The people who have become dependent on drugs (prescription or street) have always been the collateral damage of the “war on drugs.”
Drugs get FDA approval based on limited research performed under exotic conditions by the very drug companies that stand to profit from positive research.
The NFL is a serial practitioner of drug hypocrisy. It tightly controls relatively harmless pot, but condones dangerous opioid use.
President Trump has picked a real winner for the Assistant Secretary for Mental Health: Dr Elinore McCance-Katz.
Stuck in the midst of a constitutional mess, AG Sessions has managed to create another new and unnecessary drug policy mess.
As more and more states legalize it for medical indications, a number of addiction treatment programs are using pot as a substitute for people addicted to opioids.
President Trump is wrong on correctional issues in all sorts of ways, and some of them are very strange.
We can’t blame Mexico for our drug problem. And we won’t find solutions by name calling. We must get our own act together.
Drug companies and cartels kill 30,000 Americans a year, yet we see political hand waving, little action, and counterproductive mistakes.
Seemingly, the Trump administration will be putting itself in opposition to the states taking a more permissive view of pot.
The most effective strategy to improve public health is to identify a clearly defined, high frequency health threat and take systematic steps to reduce the risks it poses.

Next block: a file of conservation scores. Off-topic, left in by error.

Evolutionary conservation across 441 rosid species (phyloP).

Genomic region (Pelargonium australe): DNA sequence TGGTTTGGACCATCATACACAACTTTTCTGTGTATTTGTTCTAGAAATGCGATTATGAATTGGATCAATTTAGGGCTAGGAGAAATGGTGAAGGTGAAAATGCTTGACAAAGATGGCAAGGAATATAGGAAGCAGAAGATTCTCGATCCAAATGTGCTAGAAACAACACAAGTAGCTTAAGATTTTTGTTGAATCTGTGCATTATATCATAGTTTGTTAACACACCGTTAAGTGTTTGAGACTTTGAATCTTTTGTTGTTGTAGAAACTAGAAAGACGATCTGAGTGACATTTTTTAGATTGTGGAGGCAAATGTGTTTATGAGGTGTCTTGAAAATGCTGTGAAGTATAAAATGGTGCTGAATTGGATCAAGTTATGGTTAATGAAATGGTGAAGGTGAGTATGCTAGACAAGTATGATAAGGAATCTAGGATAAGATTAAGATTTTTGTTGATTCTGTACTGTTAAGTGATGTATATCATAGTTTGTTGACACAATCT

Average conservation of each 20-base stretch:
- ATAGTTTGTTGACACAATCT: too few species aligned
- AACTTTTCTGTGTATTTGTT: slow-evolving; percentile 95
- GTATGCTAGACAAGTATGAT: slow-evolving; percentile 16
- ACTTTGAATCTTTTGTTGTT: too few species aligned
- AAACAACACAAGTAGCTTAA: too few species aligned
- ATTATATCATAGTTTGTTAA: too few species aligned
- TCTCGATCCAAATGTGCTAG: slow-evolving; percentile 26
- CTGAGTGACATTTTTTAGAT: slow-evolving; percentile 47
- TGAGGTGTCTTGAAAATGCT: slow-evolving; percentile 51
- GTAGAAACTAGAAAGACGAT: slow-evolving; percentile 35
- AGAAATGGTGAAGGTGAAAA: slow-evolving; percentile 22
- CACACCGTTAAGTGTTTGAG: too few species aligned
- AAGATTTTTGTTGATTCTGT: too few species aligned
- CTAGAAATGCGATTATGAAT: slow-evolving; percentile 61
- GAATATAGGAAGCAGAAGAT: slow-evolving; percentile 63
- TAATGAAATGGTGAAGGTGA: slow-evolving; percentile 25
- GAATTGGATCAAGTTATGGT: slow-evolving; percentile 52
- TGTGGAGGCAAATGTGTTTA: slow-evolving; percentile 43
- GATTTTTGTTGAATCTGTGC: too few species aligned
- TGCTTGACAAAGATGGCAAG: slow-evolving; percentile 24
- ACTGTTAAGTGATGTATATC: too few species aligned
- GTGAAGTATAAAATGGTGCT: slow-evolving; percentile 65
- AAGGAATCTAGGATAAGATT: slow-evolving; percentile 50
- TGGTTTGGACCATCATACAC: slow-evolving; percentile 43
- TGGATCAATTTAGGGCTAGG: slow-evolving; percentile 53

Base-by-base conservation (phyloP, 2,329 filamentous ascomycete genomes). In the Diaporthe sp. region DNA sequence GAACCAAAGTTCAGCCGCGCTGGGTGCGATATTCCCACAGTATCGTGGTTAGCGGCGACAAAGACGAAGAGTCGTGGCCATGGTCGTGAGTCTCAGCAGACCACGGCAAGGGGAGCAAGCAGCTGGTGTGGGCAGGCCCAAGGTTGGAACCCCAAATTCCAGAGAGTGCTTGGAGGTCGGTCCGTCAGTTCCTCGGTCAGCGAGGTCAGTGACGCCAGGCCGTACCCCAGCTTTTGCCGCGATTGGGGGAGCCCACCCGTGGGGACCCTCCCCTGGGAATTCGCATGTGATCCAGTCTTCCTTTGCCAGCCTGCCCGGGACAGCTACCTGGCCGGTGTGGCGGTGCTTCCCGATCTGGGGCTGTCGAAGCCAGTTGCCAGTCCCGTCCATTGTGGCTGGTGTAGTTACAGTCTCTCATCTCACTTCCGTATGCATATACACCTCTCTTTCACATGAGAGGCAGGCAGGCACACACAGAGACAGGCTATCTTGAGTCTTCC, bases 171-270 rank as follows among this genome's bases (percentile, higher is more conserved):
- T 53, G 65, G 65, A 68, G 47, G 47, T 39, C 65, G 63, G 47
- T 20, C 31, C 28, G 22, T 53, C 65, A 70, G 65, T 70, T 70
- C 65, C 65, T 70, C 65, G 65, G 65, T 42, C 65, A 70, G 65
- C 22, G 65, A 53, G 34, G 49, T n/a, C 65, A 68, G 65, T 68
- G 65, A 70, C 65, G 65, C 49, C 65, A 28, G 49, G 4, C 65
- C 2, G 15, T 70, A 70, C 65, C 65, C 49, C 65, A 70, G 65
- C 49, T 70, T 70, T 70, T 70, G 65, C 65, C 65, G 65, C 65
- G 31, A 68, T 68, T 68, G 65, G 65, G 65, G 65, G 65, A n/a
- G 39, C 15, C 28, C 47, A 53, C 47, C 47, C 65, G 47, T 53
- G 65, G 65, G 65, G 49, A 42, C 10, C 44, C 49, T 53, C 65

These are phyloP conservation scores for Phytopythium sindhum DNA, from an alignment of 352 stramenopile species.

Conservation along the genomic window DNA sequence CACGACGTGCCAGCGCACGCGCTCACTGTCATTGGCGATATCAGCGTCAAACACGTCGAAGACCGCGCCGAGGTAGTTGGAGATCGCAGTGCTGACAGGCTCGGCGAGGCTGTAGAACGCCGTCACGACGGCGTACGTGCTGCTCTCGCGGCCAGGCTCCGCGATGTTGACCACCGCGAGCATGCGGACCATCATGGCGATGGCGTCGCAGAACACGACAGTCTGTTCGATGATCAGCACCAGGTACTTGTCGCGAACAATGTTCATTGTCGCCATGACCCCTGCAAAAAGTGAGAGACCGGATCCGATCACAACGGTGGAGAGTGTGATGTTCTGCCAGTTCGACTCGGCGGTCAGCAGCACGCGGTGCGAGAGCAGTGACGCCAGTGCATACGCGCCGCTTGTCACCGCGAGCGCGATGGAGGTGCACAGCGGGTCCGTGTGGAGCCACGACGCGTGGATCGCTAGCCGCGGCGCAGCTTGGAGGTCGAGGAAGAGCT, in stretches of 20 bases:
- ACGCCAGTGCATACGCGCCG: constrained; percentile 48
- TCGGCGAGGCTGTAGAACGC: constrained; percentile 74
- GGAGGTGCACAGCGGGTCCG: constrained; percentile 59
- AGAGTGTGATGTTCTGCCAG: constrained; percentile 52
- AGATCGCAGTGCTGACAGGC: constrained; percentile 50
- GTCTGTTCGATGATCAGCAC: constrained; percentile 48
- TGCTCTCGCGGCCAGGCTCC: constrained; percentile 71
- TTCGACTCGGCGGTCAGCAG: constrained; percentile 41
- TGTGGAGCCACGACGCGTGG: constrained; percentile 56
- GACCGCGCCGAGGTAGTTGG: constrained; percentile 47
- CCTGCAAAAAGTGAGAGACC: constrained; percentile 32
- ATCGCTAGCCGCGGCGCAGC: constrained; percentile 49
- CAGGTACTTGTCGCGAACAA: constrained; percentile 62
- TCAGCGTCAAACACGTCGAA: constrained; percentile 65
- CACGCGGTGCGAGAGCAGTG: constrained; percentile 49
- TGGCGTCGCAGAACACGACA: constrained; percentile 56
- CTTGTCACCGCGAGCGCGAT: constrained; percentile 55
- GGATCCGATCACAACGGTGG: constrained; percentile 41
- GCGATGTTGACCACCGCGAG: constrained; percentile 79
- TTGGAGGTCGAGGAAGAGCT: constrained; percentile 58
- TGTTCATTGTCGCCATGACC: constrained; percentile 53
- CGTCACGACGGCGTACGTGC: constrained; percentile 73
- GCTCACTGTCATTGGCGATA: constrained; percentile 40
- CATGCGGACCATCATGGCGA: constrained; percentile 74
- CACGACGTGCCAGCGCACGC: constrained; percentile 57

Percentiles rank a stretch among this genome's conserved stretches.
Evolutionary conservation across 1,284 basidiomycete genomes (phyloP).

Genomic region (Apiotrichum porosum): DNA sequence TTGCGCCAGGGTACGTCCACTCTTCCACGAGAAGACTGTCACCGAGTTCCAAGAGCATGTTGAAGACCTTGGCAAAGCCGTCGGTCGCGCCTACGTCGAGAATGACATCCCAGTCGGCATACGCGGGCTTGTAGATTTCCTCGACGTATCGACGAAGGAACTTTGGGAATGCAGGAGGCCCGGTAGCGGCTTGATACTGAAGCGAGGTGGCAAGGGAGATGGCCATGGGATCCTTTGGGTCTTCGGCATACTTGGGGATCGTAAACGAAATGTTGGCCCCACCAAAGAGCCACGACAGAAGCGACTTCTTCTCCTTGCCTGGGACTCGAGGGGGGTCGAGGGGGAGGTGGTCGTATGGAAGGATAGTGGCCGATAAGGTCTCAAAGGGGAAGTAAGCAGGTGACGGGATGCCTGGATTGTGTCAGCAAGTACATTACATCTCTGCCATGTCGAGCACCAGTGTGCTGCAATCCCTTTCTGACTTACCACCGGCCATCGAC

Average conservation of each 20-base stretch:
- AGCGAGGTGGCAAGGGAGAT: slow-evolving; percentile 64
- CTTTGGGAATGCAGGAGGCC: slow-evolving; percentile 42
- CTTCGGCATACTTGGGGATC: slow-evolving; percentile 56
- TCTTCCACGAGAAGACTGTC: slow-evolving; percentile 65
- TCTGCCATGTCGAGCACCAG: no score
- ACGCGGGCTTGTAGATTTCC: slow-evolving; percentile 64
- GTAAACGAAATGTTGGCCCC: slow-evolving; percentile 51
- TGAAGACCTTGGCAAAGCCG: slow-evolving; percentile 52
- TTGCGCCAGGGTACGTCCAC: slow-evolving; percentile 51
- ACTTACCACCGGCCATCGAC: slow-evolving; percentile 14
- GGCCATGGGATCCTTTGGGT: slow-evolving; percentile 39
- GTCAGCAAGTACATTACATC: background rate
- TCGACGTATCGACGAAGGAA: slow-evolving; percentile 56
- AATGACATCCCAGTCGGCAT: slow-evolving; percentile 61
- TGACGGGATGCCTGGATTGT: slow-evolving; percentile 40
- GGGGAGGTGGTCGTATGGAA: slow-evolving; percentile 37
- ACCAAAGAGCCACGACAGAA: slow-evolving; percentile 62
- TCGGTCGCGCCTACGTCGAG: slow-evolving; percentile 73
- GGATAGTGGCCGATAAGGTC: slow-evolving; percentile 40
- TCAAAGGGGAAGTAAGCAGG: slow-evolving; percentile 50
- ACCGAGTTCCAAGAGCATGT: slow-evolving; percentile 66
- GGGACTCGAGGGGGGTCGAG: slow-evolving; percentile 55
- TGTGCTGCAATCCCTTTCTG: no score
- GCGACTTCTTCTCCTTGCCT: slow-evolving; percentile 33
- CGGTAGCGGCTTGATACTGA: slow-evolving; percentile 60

This premature, fake, media-driven endorsement may tempt many PTSD sufferers to give Ecstasy a try on their own, before knowing if it works and the potential harms.
When it comes to drugs, the United States has always had a split personality and a racist tilt.
Sleeping pills are to be used short-term and only after the patient has been briefed on all the many problems they frequently cause.
New research indicates one Psilocybin trip, lasting a mere eight hours, can reduce anxiety and depression in about 80% of cancer patients.
Benzodiazepines have been in widespread use for fifty years, but the clinical trials of these drugs were short-term and their long-term safety was never established.
I often equate the motives and methods of drug companies and drug cartels, but Pharma’s moral bankruptcy can surprise even me.
During the recent election, recreational pot was approved by voters in California, Massachusetts, Maine, and Nevada – losing only in Arizona.
It is not in Pharma’s DNA to miss any opportunity to find profit in patient suffering, even if its own products are at the root of the suffering.
When it comes to rating drug danger, Kratom seems to be something of a mild pussycat, while prescription opioids are the most ferocious of tigers.
Ketamine is now being given a third possible starring role as a new miracle drug for depression.
Carfentanil, a veterinary medicine used for things like anesthetizing elephants, has recently hit the streets and is causing large clusters of overdose and death.
The honor that comes from the Sackler family’s philanthropy is tainted by dishonor in knowing their fortune was accumulated via the OxyContin epidemic.
The exponential growth of addiction to prescription opioids offers a classic example of selfish corporate greed swamping any vestige of corporate conscience.
Two conflicting DSM-5 and DSM IV diagnoses have radically different implications for treatment planning and for prognosis.
One of the most common mistakes in a psychiatric diagnosis is ignoring the possibility that a substance problem could be causing the presenting symptoms.
Most people take benzodiazepines long-term, in addictively high doses, and for the wrong reasons.
A seemingly small change in DSM-5 disguises what is really a giant conceptual leap in the behavioral addiction arena.